Court says autism access lawsuit against Disney must be individuals, not group

Posted Monday, November 10, 2014 9:00 AM | Contributed by Jeff

A group of families suing Walt Disney Parks and Resorts over its new policies for people with disabilities, such as autism, has suffered a setback. The plaintiffs must file individual lawsuits, a federal judge has ruled. Judge Anne Conway said late last month the plaintiffs' claims are too diverse to handle in one lawsuit.

Read more from The Orlando Sentinel.

Monday, November 10, 2014 9:03 AM

I think the other thing this decision outlines is that there is no "typical" autism. You can paint some very broad strokes about what it entails, but relative to the access complaint it's specific to a variety of challenges that not every kid has.

As a parent of an ASD kid, I still don't think these parents are doing their kids any favors.

Monday, November 10, 2014 9:17 AM

I agree, Jeff- these parents aren't doing their kids any favors. I have Asperger's, and while it's not full-on Autism it does present its own unique challenges. I am an independent adult living on my own now, holding a steady full time job for 10 years. I cannot imagine where I would be in life if my parents had not pushed me out of my comfort zone growing up.

I'm sure it wouldn't work for *everybody* but I have to think at least putting forth the effort into helping your child grow as much as they can is worth it. If you always baby them and pander to them they'll never grow. This is true of all children, yes, but I feel it is especially important for ASD kids. They're smart kids and it does no one any favors if you don't try and teach them. It may not stick with all of them, but it's absolutely worth the effort.

"Everything worthwhile takes hard work." -My mother

Monday, November 10, 2014 9:46 AM

Splitting the cases up does concern me in the sense that it would *seem* more likely to have at least one of the cases go against Disney. By having all of the plaintiffs enter in as one case, Disney stood a much better chance of having everyone go away with one judge's they're going to have to defend against a whole series of separate yet related arguments. I don't think Disney would be too pleased with this development.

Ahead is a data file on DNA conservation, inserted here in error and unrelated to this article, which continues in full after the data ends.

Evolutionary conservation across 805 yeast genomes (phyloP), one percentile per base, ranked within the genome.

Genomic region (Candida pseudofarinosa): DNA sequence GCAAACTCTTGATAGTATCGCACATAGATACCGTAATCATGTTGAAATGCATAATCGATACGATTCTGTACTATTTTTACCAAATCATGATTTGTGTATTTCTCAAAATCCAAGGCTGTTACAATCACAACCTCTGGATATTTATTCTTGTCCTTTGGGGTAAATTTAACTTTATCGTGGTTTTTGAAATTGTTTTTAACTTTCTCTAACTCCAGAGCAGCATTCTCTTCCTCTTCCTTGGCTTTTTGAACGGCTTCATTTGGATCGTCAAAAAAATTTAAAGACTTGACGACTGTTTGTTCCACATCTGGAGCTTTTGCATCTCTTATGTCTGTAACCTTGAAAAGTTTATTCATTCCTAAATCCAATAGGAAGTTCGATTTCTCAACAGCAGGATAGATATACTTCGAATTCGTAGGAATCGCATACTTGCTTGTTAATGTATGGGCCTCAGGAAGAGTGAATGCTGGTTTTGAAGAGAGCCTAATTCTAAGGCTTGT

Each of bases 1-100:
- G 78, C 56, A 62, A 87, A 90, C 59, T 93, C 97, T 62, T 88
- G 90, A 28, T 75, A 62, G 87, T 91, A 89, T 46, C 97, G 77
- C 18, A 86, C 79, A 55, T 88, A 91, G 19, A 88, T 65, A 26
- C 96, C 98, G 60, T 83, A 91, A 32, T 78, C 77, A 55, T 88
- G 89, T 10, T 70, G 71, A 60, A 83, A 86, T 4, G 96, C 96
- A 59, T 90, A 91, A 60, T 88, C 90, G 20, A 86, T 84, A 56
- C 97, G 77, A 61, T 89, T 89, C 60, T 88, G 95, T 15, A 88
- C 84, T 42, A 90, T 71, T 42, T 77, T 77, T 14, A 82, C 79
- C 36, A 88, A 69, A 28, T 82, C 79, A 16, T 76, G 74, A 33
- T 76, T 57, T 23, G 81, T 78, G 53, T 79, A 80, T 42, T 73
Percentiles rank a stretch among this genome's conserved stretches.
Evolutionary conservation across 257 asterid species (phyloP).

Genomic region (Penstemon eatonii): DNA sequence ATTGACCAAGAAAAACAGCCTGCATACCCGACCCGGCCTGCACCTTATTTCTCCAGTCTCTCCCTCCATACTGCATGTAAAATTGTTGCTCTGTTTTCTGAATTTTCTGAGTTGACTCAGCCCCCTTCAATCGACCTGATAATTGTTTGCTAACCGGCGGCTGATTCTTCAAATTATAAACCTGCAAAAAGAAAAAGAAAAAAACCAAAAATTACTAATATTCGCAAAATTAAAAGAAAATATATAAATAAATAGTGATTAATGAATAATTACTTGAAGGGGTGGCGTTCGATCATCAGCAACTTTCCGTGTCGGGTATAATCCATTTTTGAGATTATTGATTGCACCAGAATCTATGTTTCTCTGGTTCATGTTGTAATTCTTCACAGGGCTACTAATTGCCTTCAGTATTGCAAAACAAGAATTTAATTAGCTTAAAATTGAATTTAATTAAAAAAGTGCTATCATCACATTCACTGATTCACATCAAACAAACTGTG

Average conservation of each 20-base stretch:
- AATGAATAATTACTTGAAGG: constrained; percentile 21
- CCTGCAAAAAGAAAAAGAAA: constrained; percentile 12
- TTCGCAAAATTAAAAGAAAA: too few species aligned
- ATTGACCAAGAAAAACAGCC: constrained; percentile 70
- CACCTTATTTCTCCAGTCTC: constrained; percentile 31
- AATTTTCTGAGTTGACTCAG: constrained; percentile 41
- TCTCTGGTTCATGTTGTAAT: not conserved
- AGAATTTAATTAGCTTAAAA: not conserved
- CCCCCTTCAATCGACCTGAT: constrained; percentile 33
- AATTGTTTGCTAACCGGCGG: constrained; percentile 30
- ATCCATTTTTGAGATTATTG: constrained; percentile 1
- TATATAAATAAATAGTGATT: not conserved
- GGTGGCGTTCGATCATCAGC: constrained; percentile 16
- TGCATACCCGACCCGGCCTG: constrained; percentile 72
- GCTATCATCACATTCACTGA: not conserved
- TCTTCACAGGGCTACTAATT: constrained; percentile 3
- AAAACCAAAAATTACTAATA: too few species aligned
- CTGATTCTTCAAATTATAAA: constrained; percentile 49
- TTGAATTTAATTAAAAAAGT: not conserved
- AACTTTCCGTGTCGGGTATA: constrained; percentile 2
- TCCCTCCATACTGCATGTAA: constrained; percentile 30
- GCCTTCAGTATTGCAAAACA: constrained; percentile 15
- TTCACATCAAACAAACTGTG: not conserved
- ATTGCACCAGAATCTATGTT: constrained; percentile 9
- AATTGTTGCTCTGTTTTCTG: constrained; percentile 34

Monday, November 10, 2014 9:51 AM

I'm not sure though... can every one of those families afford to bring it? I doubt it. The appeal to getting involved was likely shared cost or the single firm working on contingency for a big pay-out.

I just can't see any world where you couldn't bring in an expert witness and ask them, "If a kid doesn't know they're 'scheduled' to return to a ride, will it cause them stress?" The answer has to be no. So in that case, there's no negative impact to the kids in this system.

Monday, November 10, 2014 10:08 AM

To follow your second argument, how much stress does it cause when you know you have a time to return, and then there's a ride breakdown? Can we sue if Johnny gets upset because he's supposed to ride Big Thunder and it's not operating? Just seems like any decision for the parents re-opens a can of worms Disney tried to put a lid on by coming up with this new solution...sure hope this blows over quickly.

Monday, November 10, 2014 10:24 AM

I can relate to that scenario, because while my kid likes to queue, he doesn't know what to do with breakdowns and sudden closures. We've had meltdowns in those situations, and in the past we have, with varying degrees of success, redirected. (This is a core tenant of ABA therapy.) But I would counter, it doesn't matter if you're next in line (as we most unfortunately were once for Pooh), in the virtual queue or standby. The outcome is the same in every case: The ride is just down and there's nothing you can do about it.

Monday, November 10, 2014 12:43 PM

I have a class of 6 students on the spectrum. We go to hershey park every year. A simple solution is a ride attendant who's able to know what the ride wait time is- write it down and tell me the rules - aka how many in the party can go at once etc. what happens at all the parks is that they make you walk up the exit ramp. Some exits are massive. So you walk up steel ramps and stairs and then the ride attendant looks surprised. They can do one of two things. Get you on the next ride and out of the way because we are obstructing the exit or tell us to come back but only after having been stepped on by several trains worth of people coming off the ride. Only after the attendant decides to write down a time do we then turn around and walk down the exit. An hour later back up and again stepped on by massive riders coming off and then getting setup to ride. I get frustrated I can't begin to imagine how frustrated a person with transitional issues feels.

Monday, November 10, 2014 1:10 PM